Subversion's critique of the radical left as being merely the state capitalist left wing of capital, as opposed to a revolutionary working class force.
The Left has not failed. And that is one of the greatest disasters ever to befall the working class.
Most people think that the Left is the movement of the working class for socialism (albeit riven by opportunism and muddle-headed interpretations on the part of many in its ranks).
Nothing could be further from the truth.
We in Subversion (and the wider movement of which we are a part) believe that left-wing politics are simply an updated version of the bourgeois democratic politics of the French revolution, supplemented by a state capitalist economic programme.
In the French revolution, the up and coming capitalist class were confronted not only by the old order, but also by a large and growing urban plebeian population (the working class in formation, artisans, petty traders and the like), who had their own genuine aspirations for freedom from oppression, however incoherent.
Bourgeois democracy was the device that enabled the capitalist class to disguise their own aspirations for power as the liberation of everyone outside the feudal power structure.
The notion of the People (as though different classes, exploiters and exploited, could be reduced to a single entity) was thus born.
The notion of Equality and the notion of Rights possessed by all presented a fictitious view of society as a mass of individuals involved who all stood in the same relations to the law – completely ignoring the difference between the property owners and those whose labour they exploit.
And, above all, the notion of the Nation – that the oppressed class should identify with those of their oppressors who live in the same geographical area or speak the same language, and see as alien those of our class who are on the other side of "national borders".
By means of this imaginary view of society, capitalism was able to dominate the consciousness of the newly forming working class. Bourgeois democracy is the biggest con in history.
As capitalism developed more and more, the material position of the working class forced it to engage in struggle despite its bourgeois consciousness – thus enabling this consciousness to be undermined.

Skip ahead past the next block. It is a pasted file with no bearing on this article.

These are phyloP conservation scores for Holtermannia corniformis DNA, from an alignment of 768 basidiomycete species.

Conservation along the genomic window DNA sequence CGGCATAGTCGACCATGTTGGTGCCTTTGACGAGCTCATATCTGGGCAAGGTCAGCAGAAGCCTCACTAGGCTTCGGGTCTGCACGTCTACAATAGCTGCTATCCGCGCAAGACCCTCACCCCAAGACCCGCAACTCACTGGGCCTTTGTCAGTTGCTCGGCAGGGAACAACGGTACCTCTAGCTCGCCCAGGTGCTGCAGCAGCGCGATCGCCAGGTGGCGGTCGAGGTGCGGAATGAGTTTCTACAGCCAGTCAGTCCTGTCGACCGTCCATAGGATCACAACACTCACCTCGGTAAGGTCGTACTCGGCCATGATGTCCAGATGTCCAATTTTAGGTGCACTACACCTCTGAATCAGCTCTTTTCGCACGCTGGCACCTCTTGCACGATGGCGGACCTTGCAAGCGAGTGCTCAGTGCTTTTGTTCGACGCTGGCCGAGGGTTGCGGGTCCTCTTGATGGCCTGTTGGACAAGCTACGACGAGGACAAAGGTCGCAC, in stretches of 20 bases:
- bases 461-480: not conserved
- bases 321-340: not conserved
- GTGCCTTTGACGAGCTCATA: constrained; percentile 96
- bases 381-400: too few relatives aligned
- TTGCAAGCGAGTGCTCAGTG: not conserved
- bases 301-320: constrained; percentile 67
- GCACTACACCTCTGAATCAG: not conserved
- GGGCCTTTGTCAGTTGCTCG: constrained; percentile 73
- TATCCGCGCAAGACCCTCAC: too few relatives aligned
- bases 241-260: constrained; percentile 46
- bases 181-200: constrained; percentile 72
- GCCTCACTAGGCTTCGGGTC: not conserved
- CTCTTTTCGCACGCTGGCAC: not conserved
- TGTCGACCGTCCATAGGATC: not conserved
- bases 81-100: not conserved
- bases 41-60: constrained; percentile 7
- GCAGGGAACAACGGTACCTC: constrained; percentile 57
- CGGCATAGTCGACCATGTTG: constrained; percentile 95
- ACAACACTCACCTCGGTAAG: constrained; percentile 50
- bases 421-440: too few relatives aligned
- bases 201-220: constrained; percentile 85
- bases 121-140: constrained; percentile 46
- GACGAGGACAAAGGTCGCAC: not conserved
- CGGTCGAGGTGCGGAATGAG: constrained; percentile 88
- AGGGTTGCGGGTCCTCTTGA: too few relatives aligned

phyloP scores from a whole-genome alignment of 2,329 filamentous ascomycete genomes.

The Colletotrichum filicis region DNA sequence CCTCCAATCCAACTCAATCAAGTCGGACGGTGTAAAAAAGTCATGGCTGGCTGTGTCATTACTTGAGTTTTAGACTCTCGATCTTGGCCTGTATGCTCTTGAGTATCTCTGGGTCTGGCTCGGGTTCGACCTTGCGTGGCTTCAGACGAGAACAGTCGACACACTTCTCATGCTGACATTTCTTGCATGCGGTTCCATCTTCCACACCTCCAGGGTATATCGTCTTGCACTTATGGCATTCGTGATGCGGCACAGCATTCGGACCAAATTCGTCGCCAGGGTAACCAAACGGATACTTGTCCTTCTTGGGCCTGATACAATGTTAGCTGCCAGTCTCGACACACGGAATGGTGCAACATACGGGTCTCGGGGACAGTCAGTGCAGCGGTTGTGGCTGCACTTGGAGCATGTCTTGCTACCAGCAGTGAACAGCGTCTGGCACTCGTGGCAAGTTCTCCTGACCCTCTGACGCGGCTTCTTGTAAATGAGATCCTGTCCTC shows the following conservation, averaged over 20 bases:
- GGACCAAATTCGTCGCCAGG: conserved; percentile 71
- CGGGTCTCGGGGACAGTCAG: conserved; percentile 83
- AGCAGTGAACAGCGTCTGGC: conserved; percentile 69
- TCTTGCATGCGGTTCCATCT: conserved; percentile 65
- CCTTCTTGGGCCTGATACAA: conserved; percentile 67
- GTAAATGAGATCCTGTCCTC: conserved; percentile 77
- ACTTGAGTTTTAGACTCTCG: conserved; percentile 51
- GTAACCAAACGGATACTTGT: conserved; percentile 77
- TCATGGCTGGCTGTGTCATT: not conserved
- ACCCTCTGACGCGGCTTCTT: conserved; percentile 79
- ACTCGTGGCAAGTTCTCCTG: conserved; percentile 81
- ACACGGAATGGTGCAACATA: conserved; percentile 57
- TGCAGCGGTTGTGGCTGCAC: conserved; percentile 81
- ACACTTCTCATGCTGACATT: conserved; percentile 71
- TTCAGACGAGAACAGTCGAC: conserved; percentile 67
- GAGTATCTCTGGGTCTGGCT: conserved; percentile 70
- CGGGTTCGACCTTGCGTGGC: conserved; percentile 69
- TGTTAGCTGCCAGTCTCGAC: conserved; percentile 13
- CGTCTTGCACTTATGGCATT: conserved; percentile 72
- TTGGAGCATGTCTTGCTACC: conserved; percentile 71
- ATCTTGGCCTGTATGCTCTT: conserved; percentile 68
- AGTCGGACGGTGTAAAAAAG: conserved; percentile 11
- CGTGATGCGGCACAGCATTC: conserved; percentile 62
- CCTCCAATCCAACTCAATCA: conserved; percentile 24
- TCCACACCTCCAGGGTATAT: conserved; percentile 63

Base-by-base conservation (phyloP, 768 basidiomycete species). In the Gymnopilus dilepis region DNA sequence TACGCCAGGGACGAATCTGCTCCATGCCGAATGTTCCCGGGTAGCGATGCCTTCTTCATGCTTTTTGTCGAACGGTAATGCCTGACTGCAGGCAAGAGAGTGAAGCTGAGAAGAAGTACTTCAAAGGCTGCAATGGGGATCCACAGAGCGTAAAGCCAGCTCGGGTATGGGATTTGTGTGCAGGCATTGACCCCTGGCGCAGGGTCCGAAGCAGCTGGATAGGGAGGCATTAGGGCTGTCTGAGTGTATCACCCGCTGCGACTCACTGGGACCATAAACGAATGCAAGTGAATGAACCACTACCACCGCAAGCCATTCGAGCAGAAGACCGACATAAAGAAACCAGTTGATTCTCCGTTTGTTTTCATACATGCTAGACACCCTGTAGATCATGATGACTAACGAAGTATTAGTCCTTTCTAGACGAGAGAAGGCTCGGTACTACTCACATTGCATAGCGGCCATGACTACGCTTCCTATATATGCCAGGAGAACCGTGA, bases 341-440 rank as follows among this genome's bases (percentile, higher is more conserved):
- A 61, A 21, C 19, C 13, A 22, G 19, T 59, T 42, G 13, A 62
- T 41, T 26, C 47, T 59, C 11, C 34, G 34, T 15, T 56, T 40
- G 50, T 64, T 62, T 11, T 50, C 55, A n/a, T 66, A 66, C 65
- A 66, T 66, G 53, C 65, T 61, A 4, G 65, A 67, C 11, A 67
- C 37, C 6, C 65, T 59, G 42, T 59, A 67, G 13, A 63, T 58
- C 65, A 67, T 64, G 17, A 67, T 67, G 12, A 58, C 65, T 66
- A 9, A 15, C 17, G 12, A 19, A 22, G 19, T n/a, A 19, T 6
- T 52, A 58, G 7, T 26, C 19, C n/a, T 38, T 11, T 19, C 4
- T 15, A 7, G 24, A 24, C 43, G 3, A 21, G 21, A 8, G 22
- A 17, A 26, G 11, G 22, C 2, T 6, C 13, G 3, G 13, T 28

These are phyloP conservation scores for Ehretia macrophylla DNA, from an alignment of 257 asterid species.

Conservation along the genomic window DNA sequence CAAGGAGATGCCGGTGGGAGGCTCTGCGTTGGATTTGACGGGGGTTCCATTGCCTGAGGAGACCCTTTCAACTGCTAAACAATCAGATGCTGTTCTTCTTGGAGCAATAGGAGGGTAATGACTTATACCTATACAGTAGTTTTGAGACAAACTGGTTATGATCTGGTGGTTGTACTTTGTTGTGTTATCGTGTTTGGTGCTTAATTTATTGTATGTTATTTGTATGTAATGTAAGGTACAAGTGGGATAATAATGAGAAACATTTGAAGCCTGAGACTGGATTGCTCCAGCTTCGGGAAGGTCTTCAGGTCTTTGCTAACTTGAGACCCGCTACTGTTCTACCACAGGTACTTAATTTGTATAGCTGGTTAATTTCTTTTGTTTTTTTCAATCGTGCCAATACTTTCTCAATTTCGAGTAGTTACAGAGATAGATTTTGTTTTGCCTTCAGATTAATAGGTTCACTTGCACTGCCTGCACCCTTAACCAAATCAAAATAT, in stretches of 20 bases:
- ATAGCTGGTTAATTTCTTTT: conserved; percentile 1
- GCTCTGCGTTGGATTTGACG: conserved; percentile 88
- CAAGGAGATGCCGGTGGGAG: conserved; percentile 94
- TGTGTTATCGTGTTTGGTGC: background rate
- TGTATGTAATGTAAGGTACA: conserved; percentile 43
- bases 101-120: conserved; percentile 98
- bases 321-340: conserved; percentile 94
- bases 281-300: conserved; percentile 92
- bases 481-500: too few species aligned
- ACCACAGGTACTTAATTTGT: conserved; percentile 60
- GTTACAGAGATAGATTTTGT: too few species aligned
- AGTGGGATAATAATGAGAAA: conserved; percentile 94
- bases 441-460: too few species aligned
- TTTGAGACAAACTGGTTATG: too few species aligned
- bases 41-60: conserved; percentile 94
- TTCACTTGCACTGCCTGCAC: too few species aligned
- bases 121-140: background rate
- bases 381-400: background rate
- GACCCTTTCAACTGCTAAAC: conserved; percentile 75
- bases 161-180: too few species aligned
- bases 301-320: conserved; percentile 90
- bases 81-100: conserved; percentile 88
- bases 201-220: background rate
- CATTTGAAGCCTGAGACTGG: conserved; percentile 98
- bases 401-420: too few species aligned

The existing capitalist regimes often came to be hated. Thus there was a need for a more radical version of bourgeois democracy with a more specifically working class image. Left wing politics fulfilled this role in the 19th and 20th centuries, first in the form of Social Democracy or Labourism and then in the form of Bolshevism: Both of these variants managed to dress up support for capitalism in working class language, and became major players in the full development of capitalism (this was especially true in Russia, where State Capitalism, introduced by the Bolsheviks, a supposedly working class party. was the only way capitalism could be developed).
So what does Leftism consist of?
At first blush it seems to be about supporting the struggle of the workers, but when you look more closely everything is on the terrain of capitalist politics. The main features of Leftism are:
Support for radical capitalist parties
Such as the Labour Party in this country and the ANC in South Africa (precisely because its goal is to widen bourgeois democracy – the vote etc.), and support for Parliament. Some "revolutionary" groups who don't support the Labour Party nevertheless still support participation in parliament – thereby helping in practice to uphold the ideology of bourgeois democracy.
Support for State Capitalism
Already referred to above, State Capitalism (a term with various meanings, but here we mean the form of society that developed in Russia and its imitators) collects all property into the hands of the state. And this is a capitalist state, not a "workers' state" because capitalist property relations still exist – wage labour, money, the market – and of course the workers do not control the state. The state, indeed, confronts the workers as the "collective capitalist", extracting surplus value from them for the ruling bureaucrats, who are themselves the "collective bourgeoisie".
Let us be clear about this: the only way capitalism can be dismantled is for the working class to immediately abolish money and the market, and distribute goods according to need (albeit with scarce goods being rationed for a time if necessary). Those who argue that this cannot be done immediately are in fact arguing for retaining the very core of capitalist social relations – if that is done the revolution is as good as dead.
The idea that state capitalism is not capitalism doesn't merely justify' support for anti-working class dictatorships like Russia, China, Cuba etc., but creates the very real danger of such a society being created in any future revolution.
Support for Nationalism in its ''radical'' form
Left wing groups routinely advocate support for weaker, e.g. "third world", nation-states – meaning the governments of nation-states, against stronger ones (Iraq in the Gulf War, etc.). This is described as anti-imperialism(!) as though the victory of the weaker country would do more than slightly alter the ranking of states within the world imperialist pecking order. Imperialism is a historical stage of capitalism and opposing it, as opposed to opposing capitalism itself via working class revolution, is meaningless.
The most common form of this "radical" nationalism consists of so-called "national liberation movements", such as the IRA, who don't yet have state power. As soon as they do come to power they always crush the working class – that is, of course, the nature of bourgeois state power.